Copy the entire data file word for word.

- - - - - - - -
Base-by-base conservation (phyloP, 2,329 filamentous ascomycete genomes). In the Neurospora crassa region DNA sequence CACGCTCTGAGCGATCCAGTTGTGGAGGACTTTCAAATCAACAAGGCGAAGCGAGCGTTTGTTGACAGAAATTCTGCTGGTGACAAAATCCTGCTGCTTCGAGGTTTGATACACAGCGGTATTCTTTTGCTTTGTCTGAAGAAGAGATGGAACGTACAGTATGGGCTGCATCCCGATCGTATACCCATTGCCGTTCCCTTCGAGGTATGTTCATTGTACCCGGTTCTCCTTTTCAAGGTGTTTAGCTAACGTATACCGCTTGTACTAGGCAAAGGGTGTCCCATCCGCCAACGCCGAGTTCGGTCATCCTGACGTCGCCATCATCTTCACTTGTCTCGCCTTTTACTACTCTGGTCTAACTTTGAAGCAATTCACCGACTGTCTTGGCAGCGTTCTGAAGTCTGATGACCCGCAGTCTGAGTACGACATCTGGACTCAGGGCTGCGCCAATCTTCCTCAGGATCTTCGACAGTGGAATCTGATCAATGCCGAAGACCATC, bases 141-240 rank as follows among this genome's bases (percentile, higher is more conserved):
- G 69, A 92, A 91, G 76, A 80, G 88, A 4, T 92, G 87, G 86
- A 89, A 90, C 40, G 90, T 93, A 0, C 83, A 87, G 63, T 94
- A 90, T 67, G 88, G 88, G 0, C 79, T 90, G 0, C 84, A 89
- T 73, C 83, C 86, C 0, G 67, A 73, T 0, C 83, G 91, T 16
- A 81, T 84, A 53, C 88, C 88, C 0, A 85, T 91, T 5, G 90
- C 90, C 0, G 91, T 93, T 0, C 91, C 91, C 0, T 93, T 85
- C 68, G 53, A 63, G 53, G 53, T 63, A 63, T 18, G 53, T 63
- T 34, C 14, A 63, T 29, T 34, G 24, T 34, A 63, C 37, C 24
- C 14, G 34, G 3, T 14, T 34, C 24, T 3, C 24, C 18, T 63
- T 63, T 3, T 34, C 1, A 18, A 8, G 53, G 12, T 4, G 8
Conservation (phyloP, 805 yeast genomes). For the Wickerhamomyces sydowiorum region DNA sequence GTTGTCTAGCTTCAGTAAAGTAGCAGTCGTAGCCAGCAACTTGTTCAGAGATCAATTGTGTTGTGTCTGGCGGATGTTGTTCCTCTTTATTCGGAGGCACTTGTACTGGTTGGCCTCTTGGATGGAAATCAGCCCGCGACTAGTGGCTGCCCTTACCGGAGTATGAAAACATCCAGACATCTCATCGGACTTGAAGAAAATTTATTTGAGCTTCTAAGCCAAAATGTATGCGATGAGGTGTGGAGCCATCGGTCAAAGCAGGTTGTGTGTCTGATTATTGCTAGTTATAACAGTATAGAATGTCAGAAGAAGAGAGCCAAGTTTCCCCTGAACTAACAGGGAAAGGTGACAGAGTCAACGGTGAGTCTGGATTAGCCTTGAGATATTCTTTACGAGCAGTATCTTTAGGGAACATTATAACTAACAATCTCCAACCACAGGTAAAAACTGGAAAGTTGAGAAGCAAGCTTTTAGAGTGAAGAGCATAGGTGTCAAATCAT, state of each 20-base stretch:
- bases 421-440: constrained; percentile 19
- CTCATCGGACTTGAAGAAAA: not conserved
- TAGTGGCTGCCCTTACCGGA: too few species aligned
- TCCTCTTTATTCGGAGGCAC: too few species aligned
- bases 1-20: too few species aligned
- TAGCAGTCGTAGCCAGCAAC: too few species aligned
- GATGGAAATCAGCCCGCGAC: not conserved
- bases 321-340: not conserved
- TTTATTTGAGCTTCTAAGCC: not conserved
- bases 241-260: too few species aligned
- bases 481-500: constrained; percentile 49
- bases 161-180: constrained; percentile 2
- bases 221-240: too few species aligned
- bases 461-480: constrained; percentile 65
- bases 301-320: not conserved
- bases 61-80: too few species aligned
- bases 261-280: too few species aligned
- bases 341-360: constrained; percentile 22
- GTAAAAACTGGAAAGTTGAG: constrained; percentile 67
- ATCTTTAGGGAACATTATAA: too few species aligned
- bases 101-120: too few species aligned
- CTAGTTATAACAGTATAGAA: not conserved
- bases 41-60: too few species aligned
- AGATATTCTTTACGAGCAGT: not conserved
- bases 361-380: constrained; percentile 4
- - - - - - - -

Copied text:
Base-by-base conservation (phyloP, 2,329 filamentous ascomycete genomes). In the Neurospora crassa region DNA sequence CACGCTCTGAGCGATCCAGTTGTGGAGGACTTTCAAATCAACAAGGCGAAGCGAGCGTTTGTTGACAGAAATTCTGCTGGTGACAAAATCCTGCTGCTTCGAGGTTTGATACACAGCGGTATTCTTTTGCTTTGTCTGAAGAAGAGATGGAACGTACAGTATGGGCTGCATCCCGATCGTATACCCATTGCCGTTCCCTTCGAGGTATGTTCATTGTACCCGGTTCTCCTTTTCAAGGTGTTTAGCTAACGTATACCGCTTGTACTAGGCAAAGGGTGTCCCATCCGCCAACGCCGAGTTCGGTCATCCTGACGTCGCCATCATCTTCACTTGTCTCGCCTTTTACTACTCTGGTCTAACTTTGAAGCAATTCACCGACTGTCTTGGCAGCGTTCTGAAGTCTGATGACCCGCAGTCTGAGTACGACATCTGGACTCAGGGCTGCGCCAATCTTCCTCAGGATCTTCGACAGTGGAATCTGATCAATGCCGAAGACCATC, bases 141-240 rank as follows among this genome's bases (percentile, higher is more conserved):
- G 69, A 92, A 91, G 76, A 80, G 88, A 4, T 92, G 87, G 86
- A 89, A 90, C 40, G 90, T 93, A 0, C 83, A 87, G 63, T 94
- A 90, T 67, G 88, G 88, G 0, C 79, T 90, G 0, C 84, A 89
- T 73, C 83, C 86, C 0, G 67, A 73, T 0, C 83, G 91, T 16
- A 81, T 84, A 53, C 88, C 88, C 0, A 85, T 91, T 5, G 90
- C 90, C 0, G 91, T 93, T 0, C 91, C 91, C 0, T 93, T 85
- C 68, G 53, A 63, G 53, G 53, T 63, A 63, T 18, G 53, T 63
- T 34, C 14, A 63, T 29, T 34, G 24, T 34, A 63, C 37, C 24
- C 14, G 34, G 3, T 14, T 34, C 24, T 3, C 24, C 18, T 63
- T 63, T 3, T 34, C 1, A 18, A 8, G 53, G 12, T 4, G 8
Conservation (phyloP, 805 yeast genomes). For the Wickerhamomyces sydowiorum region DNA sequence GTTGTCTAGCTTCAGTAAAGTAGCAGTCGTAGCCAGCAACTTGTTCAGAGATCAATTGTGTTGTGTCTGGCGGATGTTGTTCCTCTTTATTCGGAGGCACTTGTACTGGTTGGCCTCTTGGATGGAAATCAGCCCGCGACTAGTGGCTGCCCTTACCGGAGTATGAAAACATCCAGACATCTCATCGGACTTGAAGAAAATTTATTTGAGCTTCTAAGCCAAAATGTATGCGATGAGGTGTGGAGCCATCGGTCAAAGCAGGTTGTGTGTCTGATTATTGCTAGTTATAACAGTATAGAATGTCAGAAGAAGAGAGCCAAGTTTCCCCTGAACTAACAGGGAAAGGTGACAGAGTCAACGGTGAGTCTGGATTAGCCTTGAGATATTCTTTACGAGCAGTATCTTTAGGGAACATTATAACTAACAATCTCCAACCACAGGTAAAAACTGGAAAGTTGAGAAGCAAGCTTTTAGAGTGAAGAGCATAGGTGTCAAATCAT, state of each 20-base stretch:
- bases 421-440: constrained; percentile 19
- CTCATCGGACTTGAAGAAAA: not conserved
- TAGTGGCTGCCCTTACCGGA: too few species aligned
- TCCTCTTTATTCGGAGGCAC: too few species aligned
- bases 1-20: too few species aligned
- TAGCAGTCGTAGCCAGCAAC: too few species aligned
- GATGGAAATCAGCCCGCGAC: not conserved
- bases 321-340: not conserved
- TTTATTTGAGCTTCTAAGCC: not conserved
- bases 241-260: too few species aligned
- bases 481-500: constrained; percentile 49
- bases 161-180: constrained; percentile 2
- bases 221-240: too few species aligned
- bases 461-480: constrained; percentile 65
- bases 301-320: not conserved
- bases 61-80: too few species aligned
- bases 261-280: too few species aligned
- bases 341-360: constrained; percentile 22
- GTAAAAACTGGAAAGTTGAG: constrained; percentile 67
- ATCTTTAGGGAACATTATAA: too few species aligned
- bases 101-120: too few species aligned
- CTAGTTATAACAGTATAGAA: not conserved
- bases 41-60: too few species aligned
- AGATATTCTTTACGAGCAGT: not conserved
- bases 361-380: constrained; percentile 4